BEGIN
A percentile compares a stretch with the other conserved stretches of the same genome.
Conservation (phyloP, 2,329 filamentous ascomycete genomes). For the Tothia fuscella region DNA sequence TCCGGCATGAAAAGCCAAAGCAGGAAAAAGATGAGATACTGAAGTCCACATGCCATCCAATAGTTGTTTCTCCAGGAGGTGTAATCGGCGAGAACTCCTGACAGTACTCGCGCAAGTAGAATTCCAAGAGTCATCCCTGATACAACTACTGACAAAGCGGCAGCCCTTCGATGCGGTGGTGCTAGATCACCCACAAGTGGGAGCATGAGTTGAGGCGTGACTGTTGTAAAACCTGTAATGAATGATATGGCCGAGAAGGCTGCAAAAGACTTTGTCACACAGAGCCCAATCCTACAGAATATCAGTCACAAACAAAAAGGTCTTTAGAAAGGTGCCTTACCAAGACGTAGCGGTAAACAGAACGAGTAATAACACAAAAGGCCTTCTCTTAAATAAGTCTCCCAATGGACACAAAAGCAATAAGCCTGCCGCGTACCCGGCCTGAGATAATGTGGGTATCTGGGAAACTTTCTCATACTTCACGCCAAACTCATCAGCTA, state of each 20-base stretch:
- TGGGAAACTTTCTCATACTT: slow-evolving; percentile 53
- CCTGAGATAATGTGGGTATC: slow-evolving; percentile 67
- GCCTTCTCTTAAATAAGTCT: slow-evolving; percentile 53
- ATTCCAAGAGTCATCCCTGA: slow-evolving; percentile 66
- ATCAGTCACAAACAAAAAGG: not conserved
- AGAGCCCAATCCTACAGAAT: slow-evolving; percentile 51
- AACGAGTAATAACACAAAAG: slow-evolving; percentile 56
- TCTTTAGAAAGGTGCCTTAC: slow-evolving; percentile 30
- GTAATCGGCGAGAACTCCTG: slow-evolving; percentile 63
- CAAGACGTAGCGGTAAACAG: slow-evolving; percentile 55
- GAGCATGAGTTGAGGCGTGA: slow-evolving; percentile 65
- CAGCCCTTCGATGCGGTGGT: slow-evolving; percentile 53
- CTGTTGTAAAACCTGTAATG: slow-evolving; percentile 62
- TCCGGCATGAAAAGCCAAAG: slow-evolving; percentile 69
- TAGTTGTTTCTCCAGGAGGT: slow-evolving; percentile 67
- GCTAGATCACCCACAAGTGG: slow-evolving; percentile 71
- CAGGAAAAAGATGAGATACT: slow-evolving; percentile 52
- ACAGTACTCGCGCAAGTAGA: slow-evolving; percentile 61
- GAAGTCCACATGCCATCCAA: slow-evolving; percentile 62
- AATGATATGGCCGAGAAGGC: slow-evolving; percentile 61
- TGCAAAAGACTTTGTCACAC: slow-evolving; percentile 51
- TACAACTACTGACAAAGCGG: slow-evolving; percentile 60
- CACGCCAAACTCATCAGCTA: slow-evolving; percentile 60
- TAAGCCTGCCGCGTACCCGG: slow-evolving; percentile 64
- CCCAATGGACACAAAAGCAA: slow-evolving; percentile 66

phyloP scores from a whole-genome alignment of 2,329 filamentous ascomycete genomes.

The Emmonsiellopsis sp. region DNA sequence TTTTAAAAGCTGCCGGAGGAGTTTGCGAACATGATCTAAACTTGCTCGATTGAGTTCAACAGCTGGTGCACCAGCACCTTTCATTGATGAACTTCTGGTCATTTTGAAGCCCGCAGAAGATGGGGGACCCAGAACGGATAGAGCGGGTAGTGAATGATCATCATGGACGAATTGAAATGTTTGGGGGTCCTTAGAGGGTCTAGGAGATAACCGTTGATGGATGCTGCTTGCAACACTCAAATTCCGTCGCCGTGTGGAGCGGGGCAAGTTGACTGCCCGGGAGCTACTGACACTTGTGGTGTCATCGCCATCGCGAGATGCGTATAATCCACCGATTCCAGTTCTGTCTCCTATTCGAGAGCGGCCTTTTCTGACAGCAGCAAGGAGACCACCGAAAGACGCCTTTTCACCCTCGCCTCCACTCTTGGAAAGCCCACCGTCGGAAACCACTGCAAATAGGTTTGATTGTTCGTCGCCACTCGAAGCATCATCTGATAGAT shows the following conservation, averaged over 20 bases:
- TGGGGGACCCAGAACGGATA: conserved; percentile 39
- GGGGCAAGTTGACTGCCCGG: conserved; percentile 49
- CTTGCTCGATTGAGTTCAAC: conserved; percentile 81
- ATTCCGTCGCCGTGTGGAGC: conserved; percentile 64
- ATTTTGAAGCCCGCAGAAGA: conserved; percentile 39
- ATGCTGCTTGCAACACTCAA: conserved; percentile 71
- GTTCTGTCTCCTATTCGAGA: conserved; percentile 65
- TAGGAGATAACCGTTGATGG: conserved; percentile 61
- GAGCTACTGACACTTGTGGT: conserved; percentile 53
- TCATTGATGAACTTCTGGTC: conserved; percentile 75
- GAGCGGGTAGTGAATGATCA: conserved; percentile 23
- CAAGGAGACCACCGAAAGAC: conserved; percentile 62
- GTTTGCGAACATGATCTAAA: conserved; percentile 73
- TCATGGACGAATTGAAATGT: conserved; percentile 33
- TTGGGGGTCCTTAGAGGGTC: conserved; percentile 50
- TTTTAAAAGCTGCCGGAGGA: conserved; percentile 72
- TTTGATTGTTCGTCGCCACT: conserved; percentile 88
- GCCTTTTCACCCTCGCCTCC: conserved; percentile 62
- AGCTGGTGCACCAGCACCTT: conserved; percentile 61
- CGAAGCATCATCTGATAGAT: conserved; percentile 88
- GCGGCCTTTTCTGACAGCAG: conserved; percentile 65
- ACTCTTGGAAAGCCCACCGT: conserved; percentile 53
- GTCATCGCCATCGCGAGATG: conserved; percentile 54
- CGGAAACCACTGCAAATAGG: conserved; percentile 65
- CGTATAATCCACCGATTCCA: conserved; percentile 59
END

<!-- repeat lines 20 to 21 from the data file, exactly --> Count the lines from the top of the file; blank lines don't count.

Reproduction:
- ACAGTACTCGCGCAAGTAGA: slow-evolving; percentile 61
- GAAGTCCACATGCCATCCAA: slow-evolving; percentile 62